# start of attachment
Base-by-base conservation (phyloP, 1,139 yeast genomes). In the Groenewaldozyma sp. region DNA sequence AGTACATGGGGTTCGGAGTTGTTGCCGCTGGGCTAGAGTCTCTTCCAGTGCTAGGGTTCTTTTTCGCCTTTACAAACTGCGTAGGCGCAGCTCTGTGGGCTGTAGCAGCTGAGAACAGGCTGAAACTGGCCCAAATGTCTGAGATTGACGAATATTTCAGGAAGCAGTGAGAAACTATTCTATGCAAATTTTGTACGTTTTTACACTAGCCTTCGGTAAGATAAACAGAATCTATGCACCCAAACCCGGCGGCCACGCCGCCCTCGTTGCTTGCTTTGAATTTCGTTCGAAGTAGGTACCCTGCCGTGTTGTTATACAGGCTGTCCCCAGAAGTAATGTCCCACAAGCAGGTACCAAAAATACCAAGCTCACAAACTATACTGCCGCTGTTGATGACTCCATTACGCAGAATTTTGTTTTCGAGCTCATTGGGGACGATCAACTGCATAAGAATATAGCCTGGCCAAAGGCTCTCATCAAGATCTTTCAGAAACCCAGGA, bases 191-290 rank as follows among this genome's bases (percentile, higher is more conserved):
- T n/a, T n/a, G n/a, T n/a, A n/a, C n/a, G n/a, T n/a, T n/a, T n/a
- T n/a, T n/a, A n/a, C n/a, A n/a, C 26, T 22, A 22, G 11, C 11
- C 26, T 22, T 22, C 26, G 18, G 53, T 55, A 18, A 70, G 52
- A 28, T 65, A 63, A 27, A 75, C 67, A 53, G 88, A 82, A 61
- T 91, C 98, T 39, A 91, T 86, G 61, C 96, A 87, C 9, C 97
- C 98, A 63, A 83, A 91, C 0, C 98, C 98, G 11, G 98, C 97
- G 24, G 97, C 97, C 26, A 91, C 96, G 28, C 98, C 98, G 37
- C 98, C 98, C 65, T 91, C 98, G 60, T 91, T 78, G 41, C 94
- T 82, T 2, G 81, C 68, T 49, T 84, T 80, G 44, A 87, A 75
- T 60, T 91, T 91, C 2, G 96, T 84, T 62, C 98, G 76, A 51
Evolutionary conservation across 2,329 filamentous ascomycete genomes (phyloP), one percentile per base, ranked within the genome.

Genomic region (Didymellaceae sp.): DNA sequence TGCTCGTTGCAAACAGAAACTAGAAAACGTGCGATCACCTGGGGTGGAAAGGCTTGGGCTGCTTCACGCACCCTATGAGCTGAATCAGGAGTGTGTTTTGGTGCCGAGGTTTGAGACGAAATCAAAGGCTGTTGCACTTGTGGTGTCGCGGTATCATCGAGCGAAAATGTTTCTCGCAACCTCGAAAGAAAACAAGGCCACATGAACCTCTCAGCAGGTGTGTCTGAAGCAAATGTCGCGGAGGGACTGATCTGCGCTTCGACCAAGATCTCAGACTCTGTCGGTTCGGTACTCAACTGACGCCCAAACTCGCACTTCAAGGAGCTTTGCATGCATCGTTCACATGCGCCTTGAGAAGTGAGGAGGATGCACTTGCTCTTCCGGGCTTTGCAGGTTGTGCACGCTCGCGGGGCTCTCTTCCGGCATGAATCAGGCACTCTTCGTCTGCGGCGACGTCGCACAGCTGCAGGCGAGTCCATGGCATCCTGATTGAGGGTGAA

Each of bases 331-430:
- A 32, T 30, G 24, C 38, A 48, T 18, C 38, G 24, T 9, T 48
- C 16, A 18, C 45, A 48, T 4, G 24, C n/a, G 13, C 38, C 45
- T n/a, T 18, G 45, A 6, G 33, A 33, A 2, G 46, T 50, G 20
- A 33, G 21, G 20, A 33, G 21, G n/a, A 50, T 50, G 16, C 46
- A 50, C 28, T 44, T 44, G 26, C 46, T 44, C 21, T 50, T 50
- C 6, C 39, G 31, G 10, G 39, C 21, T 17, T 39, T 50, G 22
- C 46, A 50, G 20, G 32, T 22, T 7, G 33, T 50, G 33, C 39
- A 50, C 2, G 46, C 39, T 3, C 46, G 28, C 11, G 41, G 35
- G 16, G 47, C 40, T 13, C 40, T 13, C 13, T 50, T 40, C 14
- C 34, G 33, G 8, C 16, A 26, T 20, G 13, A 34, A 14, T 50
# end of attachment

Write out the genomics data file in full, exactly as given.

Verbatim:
Base-by-base conservation (phyloP, 1,139 yeast genomes). In the Groenewaldozyma sp. region DNA sequence AGTACATGGGGTTCGGAGTTGTTGCCGCTGGGCTAGAGTCTCTTCCAGTGCTAGGGTTCTTTTTCGCCTTTACAAACTGCGTAGGCGCAGCTCTGTGGGCTGTAGCAGCTGAGAACAGGCTGAAACTGGCCCAAATGTCTGAGATTGACGAATATTTCAGGAAGCAGTGAGAAACTATTCTATGCAAATTTTGTACGTTTTTACACTAGCCTTCGGTAAGATAAACAGAATCTATGCACCCAAACCCGGCGGCCACGCCGCCCTCGTTGCTTGCTTTGAATTTCGTTCGAAGTAGGTACCCTGCCGTGTTGTTATACAGGCTGTCCCCAGAAGTAATGTCCCACAAGCAGGTACCAAAAATACCAAGCTCACAAACTATACTGCCGCTGTTGATGACTCCATTACGCAGAATTTTGTTTTCGAGCTCATTGGGGACGATCAACTGCATAAGAATATAGCCTGGCCAAAGGCTCTCATCAAGATCTTTCAGAAACCCAGGA, bases 191-290 rank as follows among this genome's bases (percentile, higher is more conserved):
- T n/a, T n/a, G n/a, T n/a, A n/a, C n/a, G n/a, T n/a, T n/a, T n/a
- T n/a, T n/a, A n/a, C n/a, A n/a, C 26, T 22, A 22, G 11, C 11
- C 26, T 22, T 22, C 26, G 18, G 53, T 55, A 18, A 70, G 52
- A 28, T 65, A 63, A 27, A 75, C 67, A 53, G 88, A 82, A 61
- T 91, C 98, T 39, A 91, T 86, G 61, C 96, A 87, C 9, C 97
- C 98, A 63, A 83, A 91, C 0, C 98, C 98, G 11, G 98, C 97
- G 24, G 97, C 97, C 26, A 91, C 96, G 28, C 98, C 98, G 37
- C 98, C 98, C 65, T 91, C 98, G 60, T 91, T 78, G 41, C 94
- T 82, T 2, G 81, C 68, T 49, T 84, T 80, G 44, A 87, A 75
- T 60, T 91, T 91, C 2, G 96, T 84, T 62, C 98, G 76, A 51
Evolutionary conservation across 2,329 filamentous ascomycete genomes (phyloP), one percentile per base, ranked within the genome.

Genomic region (Didymellaceae sp.): DNA sequence TGCTCGTTGCAAACAGAAACTAGAAAACGTGCGATCACCTGGGGTGGAAAGGCTTGGGCTGCTTCACGCACCCTATGAGCTGAATCAGGAGTGTGTTTTGGTGCCGAGGTTTGAGACGAAATCAAAGGCTGTTGCACTTGTGGTGTCGCGGTATCATCGAGCGAAAATGTTTCTCGCAACCTCGAAAGAAAACAAGGCCACATGAACCTCTCAGCAGGTGTGTCTGAAGCAAATGTCGCGGAGGGACTGATCTGCGCTTCGACCAAGATCTCAGACTCTGTCGGTTCGGTACTCAACTGACGCCCAAACTCGCACTTCAAGGAGCTTTGCATGCATCGTTCACATGCGCCTTGAGAAGTGAGGAGGATGCACTTGCTCTTCCGGGCTTTGCAGGTTGTGCACGCTCGCGGGGCTCTCTTCCGGCATGAATCAGGCACTCTTCGTCTGCGGCGACGTCGCACAGCTGCAGGCGAGTCCATGGCATCCTGATTGAGGGTGAA

Each of bases 331-430:
- A 32, T 30, G 24, C 38, A 48, T 18, C 38, G 24, T 9, T 48
- C 16, A 18, C 45, A 48, T 4, G 24, C n/a, G 13, C 38, C 45
- T n/a, T 18, G 45, A 6, G 33, A 33, A 2, G 46, T 50, G 20
- A 33, G 21, G 20, A 33, G 21, G n/a, A 50, T 50, G 16, C 46
- A 50, C 28, T 44, T 44, G 26, C 46, T 44, C 21, T 50, T 50
- C 6, C 39, G 31, G 10, G 39, C 21, T 17, T 39, T 50, G 22
- C 46, A 50, G 20, G 32, T 22, T 7, G 33, T 50, G 33, C 39
- A 50, C 2, G 46, C 39, T 3, C 46, G 28, C 11, G 41, G 35
- G 16, G 47, C 40, T 13, C 40, T 13, C 13, T 50, T 40, C 14
- C 34, G 33, G 8, C 16, A 26, T 20, G 13, A 34, A 14, T 50